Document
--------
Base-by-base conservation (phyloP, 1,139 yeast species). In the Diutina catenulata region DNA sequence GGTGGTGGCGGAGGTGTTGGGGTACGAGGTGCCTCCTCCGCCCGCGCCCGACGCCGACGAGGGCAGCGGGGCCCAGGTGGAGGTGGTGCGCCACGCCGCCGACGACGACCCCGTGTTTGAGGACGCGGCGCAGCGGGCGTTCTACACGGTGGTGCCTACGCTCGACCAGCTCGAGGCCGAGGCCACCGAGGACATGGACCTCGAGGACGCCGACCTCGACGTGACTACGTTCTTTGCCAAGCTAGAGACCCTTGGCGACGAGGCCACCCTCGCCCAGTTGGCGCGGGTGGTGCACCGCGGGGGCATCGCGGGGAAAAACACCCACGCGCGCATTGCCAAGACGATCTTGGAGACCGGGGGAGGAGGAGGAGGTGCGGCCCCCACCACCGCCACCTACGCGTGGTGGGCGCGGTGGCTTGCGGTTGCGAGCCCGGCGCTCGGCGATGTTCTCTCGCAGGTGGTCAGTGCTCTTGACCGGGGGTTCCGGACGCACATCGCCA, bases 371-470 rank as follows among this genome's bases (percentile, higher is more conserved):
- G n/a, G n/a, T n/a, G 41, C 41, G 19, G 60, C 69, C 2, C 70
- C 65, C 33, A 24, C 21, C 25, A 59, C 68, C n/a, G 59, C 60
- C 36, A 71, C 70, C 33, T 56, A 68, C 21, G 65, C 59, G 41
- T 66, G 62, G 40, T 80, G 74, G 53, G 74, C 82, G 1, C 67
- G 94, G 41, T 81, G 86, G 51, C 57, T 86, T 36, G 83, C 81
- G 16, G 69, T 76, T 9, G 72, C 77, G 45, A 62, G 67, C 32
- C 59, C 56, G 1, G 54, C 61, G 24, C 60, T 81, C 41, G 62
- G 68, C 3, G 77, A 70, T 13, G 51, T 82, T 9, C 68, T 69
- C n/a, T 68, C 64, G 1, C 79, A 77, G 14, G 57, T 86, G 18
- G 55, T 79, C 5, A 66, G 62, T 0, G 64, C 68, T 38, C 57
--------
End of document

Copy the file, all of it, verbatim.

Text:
Base-by-base conservation (phyloP, 1,139 yeast species). In the Diutina catenulata region DNA sequence GGTGGTGGCGGAGGTGTTGGGGTACGAGGTGCCTCCTCCGCCCGCGCCCGACGCCGACGAGGGCAGCGGGGCCCAGGTGGAGGTGGTGCGCCACGCCGCCGACGACGACCCCGTGTTTGAGGACGCGGCGCAGCGGGCGTTCTACACGGTGGTGCCTACGCTCGACCAGCTCGAGGCCGAGGCCACCGAGGACATGGACCTCGAGGACGCCGACCTCGACGTGACTACGTTCTTTGCCAAGCTAGAGACCCTTGGCGACGAGGCCACCCTCGCCCAGTTGGCGCGGGTGGTGCACCGCGGGGGCATCGCGGGGAAAAACACCCACGCGCGCATTGCCAAGACGATCTTGGAGACCGGGGGAGGAGGAGGAGGTGCGGCCCCCACCACCGCCACCTACGCGTGGTGGGCGCGGTGGCTTGCGGTTGCGAGCCCGGCGCTCGGCGATGTTCTCTCGCAGGTGGTCAGTGCTCTTGACCGGGGGTTCCGGACGCACATCGCCA, bases 371-470 rank as follows among this genome's bases (percentile, higher is more conserved):
- G n/a, G n/a, T n/a, G 41, C 41, G 19, G 60, C 69, C 2, C 70
- C 65, C 33, A 24, C 21, C 25, A 59, C 68, C n/a, G 59, C 60
- C 36, A 71, C 70, C 33, T 56, A 68, C 21, G 65, C 59, G 41
- T 66, G 62, G 40, T 80, G 74, G 53, G 74, C 82, G 1, C 67
- G 94, G 41, T 81, G 86, G 51, C 57, T 86, T 36, G 83, C 81
- G 16, G 69, T 76, T 9, G 72, C 77, G 45, A 62, G 67, C 32
- C 59, C 56, G 1, G 54, C 61, G 24, C 60, T 81, C 41, G 62
- G 68, C 3, G 77, A 70, T 13, G 51, T 82, T 9, C 68, T 69
- C n/a, T 68, C 64, G 1, C 79, A 77, G 14, G 57, T 86, G 18
- G 55, T 79, C 5, A 66, G 62, T 0, G 64, C 68, T 38, C 57